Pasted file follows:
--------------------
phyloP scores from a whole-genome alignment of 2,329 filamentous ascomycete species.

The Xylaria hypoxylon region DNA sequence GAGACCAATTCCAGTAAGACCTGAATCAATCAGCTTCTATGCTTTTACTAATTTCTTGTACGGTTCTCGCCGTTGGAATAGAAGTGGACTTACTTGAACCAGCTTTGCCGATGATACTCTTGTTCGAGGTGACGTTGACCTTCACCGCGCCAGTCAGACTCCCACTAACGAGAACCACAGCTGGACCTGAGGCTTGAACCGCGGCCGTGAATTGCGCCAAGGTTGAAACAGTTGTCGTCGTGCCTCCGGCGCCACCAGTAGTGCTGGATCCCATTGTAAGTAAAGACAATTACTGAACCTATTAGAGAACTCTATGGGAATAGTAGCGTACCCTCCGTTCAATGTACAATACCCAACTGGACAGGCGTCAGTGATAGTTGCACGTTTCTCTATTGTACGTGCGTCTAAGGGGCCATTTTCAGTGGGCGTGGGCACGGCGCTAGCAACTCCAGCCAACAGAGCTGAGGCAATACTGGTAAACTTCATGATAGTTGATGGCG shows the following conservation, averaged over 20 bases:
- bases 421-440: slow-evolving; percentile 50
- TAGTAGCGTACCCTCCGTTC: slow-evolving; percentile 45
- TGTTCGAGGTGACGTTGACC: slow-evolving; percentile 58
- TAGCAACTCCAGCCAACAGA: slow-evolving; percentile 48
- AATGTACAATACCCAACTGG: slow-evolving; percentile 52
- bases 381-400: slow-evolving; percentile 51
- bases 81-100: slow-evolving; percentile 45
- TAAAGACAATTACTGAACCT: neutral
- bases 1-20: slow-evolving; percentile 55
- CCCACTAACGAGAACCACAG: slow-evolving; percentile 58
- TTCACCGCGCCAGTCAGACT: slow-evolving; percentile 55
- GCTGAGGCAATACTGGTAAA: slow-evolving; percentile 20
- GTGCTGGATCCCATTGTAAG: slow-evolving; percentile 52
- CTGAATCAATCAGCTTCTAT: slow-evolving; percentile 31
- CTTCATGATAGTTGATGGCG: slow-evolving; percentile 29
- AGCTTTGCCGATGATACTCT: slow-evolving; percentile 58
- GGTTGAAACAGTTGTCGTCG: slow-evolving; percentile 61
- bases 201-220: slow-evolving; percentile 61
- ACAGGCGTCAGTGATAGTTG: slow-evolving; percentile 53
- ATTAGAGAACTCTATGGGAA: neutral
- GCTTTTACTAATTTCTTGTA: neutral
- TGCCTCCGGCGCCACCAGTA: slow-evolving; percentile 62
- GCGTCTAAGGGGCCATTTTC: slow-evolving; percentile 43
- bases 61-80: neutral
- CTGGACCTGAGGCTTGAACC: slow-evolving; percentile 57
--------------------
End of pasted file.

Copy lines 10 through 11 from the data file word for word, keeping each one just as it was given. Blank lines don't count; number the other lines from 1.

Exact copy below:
- TAAAGACAATTACTGAACCT: neutral
- bases 1-20: slow-evolving; percentile 55